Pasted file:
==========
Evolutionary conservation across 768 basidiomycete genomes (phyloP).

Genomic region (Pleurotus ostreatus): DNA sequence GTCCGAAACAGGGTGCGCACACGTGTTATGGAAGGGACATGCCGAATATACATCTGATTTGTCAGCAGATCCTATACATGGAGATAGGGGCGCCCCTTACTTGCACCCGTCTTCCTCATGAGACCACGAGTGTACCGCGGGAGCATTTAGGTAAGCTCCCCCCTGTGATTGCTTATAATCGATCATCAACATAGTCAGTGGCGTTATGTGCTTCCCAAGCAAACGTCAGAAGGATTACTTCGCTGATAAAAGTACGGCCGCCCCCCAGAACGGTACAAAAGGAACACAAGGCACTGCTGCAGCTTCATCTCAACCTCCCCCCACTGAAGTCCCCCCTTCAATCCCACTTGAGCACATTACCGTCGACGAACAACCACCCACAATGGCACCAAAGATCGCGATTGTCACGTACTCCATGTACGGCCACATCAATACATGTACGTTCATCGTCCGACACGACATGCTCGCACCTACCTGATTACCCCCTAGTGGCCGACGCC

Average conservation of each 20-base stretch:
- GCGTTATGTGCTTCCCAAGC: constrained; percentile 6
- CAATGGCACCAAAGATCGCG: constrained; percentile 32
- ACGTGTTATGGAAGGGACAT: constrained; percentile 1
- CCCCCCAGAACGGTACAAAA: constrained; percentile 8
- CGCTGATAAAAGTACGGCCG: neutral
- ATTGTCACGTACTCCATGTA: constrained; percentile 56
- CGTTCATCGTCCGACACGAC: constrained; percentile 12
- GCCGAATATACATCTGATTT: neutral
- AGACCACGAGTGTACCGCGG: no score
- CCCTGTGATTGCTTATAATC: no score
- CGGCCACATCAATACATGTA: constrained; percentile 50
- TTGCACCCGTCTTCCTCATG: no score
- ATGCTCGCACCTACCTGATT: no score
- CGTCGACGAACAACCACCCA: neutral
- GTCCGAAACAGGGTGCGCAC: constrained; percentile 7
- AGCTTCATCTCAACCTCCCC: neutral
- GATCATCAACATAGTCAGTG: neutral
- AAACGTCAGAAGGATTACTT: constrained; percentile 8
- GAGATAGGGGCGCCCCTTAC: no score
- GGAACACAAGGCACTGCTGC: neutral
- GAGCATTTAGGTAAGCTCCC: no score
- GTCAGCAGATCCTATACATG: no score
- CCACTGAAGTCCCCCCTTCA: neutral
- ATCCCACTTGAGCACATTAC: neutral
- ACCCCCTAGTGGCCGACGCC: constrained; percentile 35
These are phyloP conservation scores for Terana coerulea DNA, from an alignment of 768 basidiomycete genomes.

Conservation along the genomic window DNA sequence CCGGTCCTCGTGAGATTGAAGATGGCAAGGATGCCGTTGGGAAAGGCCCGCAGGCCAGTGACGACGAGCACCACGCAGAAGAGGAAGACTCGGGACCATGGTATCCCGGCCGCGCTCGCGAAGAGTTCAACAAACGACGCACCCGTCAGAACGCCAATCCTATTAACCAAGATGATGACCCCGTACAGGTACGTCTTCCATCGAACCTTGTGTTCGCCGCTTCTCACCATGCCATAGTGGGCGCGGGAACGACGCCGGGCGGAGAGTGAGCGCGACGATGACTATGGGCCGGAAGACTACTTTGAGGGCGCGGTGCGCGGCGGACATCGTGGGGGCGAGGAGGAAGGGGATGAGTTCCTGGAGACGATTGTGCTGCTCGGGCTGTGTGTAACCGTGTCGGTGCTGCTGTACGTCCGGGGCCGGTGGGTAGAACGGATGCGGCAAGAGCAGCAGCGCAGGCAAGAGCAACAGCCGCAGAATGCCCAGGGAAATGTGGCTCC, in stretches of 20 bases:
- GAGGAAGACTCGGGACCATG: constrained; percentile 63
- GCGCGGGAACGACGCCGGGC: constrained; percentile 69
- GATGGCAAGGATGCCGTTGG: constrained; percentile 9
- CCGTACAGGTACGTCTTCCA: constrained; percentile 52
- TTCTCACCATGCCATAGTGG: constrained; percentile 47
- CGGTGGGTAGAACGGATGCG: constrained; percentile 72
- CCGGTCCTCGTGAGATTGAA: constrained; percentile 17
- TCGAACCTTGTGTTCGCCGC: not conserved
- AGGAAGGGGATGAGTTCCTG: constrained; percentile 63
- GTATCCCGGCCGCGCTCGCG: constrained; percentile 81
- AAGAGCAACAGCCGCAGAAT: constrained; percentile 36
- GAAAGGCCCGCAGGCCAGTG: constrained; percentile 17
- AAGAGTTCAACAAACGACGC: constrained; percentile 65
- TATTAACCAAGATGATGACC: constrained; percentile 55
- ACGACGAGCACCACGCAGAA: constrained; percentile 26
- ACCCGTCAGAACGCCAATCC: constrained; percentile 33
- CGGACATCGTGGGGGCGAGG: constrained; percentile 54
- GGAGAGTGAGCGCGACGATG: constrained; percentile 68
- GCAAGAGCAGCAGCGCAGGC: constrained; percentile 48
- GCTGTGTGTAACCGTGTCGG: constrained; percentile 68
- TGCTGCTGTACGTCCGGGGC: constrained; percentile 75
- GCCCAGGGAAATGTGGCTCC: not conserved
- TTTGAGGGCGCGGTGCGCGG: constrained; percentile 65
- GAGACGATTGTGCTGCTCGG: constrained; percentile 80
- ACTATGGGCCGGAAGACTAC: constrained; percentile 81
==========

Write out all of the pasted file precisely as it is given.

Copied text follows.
Evolutionary conservation across 768 basidiomycete genomes (phyloP).

Genomic region (Pleurotus ostreatus): DNA sequence GTCCGAAACAGGGTGCGCACACGTGTTATGGAAGGGACATGCCGAATATACATCTGATTTGTCAGCAGATCCTATACATGGAGATAGGGGCGCCCCTTACTTGCACCCGTCTTCCTCATGAGACCACGAGTGTACCGCGGGAGCATTTAGGTAAGCTCCCCCCTGTGATTGCTTATAATCGATCATCAACATAGTCAGTGGCGTTATGTGCTTCCCAAGCAAACGTCAGAAGGATTACTTCGCTGATAAAAGTACGGCCGCCCCCCAGAACGGTACAAAAGGAACACAAGGCACTGCTGCAGCTTCATCTCAACCTCCCCCCACTGAAGTCCCCCCTTCAATCCCACTTGAGCACATTACCGTCGACGAACAACCACCCACAATGGCACCAAAGATCGCGATTGTCACGTACTCCATGTACGGCCACATCAATACATGTACGTTCATCGTCCGACACGACATGCTCGCACCTACCTGATTACCCCCTAGTGGCCGACGCC

Average conservation of each 20-base stretch:
- GCGTTATGTGCTTCCCAAGC: constrained; percentile 6
- CAATGGCACCAAAGATCGCG: constrained; percentile 32
- ACGTGTTATGGAAGGGACAT: constrained; percentile 1
- CCCCCCAGAACGGTACAAAA: constrained; percentile 8
- CGCTGATAAAAGTACGGCCG: neutral
- ATTGTCACGTACTCCATGTA: constrained; percentile 56
- CGTTCATCGTCCGACACGAC: constrained; percentile 12
- GCCGAATATACATCTGATTT: neutral
- AGACCACGAGTGTACCGCGG: no score
- CCCTGTGATTGCTTATAATC: no score
- CGGCCACATCAATACATGTA: constrained; percentile 50
- TTGCACCCGTCTTCCTCATG: no score
- ATGCTCGCACCTACCTGATT: no score
- CGTCGACGAACAACCACCCA: neutral
- GTCCGAAACAGGGTGCGCAC: constrained; percentile 7
- AGCTTCATCTCAACCTCCCC: neutral
- GATCATCAACATAGTCAGTG: neutral
- AAACGTCAGAAGGATTACTT: constrained; percentile 8
- GAGATAGGGGCGCCCCTTAC: no score
- GGAACACAAGGCACTGCTGC: neutral
- GAGCATTTAGGTAAGCTCCC: no score
- GTCAGCAGATCCTATACATG: no score
- CCACTGAAGTCCCCCCTTCA: neutral
- ATCCCACTTGAGCACATTAC: neutral
- ACCCCCTAGTGGCCGACGCC: constrained; percentile 35
These are phyloP conservation scores for Terana coerulea DNA, from an alignment of 768 basidiomycete genomes.

Conservation along the genomic window DNA sequence CCGGTCCTCGTGAGATTGAAGATGGCAAGGATGCCGTTGGGAAAGGCCCGCAGGCCAGTGACGACGAGCACCACGCAGAAGAGGAAGACTCGGGACCATGGTATCCCGGCCGCGCTCGCGAAGAGTTCAACAAACGACGCACCCGTCAGAACGCCAATCCTATTAACCAAGATGATGACCCCGTACAGGTACGTCTTCCATCGAACCTTGTGTTCGCCGCTTCTCACCATGCCATAGTGGGCGCGGGAACGACGCCGGGCGGAGAGTGAGCGCGACGATGACTATGGGCCGGAAGACTACTTTGAGGGCGCGGTGCGCGGCGGACATCGTGGGGGCGAGGAGGAAGGGGATGAGTTCCTGGAGACGATTGTGCTGCTCGGGCTGTGTGTAACCGTGTCGGTGCTGCTGTACGTCCGGGGCCGGTGGGTAGAACGGATGCGGCAAGAGCAGCAGCGCAGGCAAGAGCAACAGCCGCAGAATGCCCAGGGAAATGTGGCTCC, in stretches of 20 bases:
- GAGGAAGACTCGGGACCATG: constrained; percentile 63
- GCGCGGGAACGACGCCGGGC: constrained; percentile 69
- GATGGCAAGGATGCCGTTGG: constrained; percentile 9
- CCGTACAGGTACGTCTTCCA: constrained; percentile 52
- TTCTCACCATGCCATAGTGG: constrained; percentile 47
- CGGTGGGTAGAACGGATGCG: constrained; percentile 72
- CCGGTCCTCGTGAGATTGAA: constrained; percentile 17
- TCGAACCTTGTGTTCGCCGC: not conserved
- AGGAAGGGGATGAGTTCCTG: constrained; percentile 63
- GTATCCCGGCCGCGCTCGCG: constrained; percentile 81
- AAGAGCAACAGCCGCAGAAT: constrained; percentile 36
- GAAAGGCCCGCAGGCCAGTG: constrained; percentile 17
- AAGAGTTCAACAAACGACGC: constrained; percentile 65
- TATTAACCAAGATGATGACC: constrained; percentile 55
- ACGACGAGCACCACGCAGAA: constrained; percentile 26
- ACCCGTCAGAACGCCAATCC: constrained; percentile 33
- CGGACATCGTGGGGGCGAGG: constrained; percentile 54
- GGAGAGTGAGCGCGACGATG: constrained; percentile 68
- GCAAGAGCAGCAGCGCAGGC: constrained; percentile 48
- GCTGTGTGTAACCGTGTCGG: constrained; percentile 68
- TGCTGCTGTACGTCCGGGGC: constrained; percentile 75
- GCCCAGGGAAATGTGGCTCC: not conserved
- TTTGAGGGCGCGGTGCGCGG: constrained; percentile 65
- GAGACGATTGTGCTGCTCGG: constrained; percentile 80
- ACTATGGGCCGGAAGACTAC: constrained; percentile 81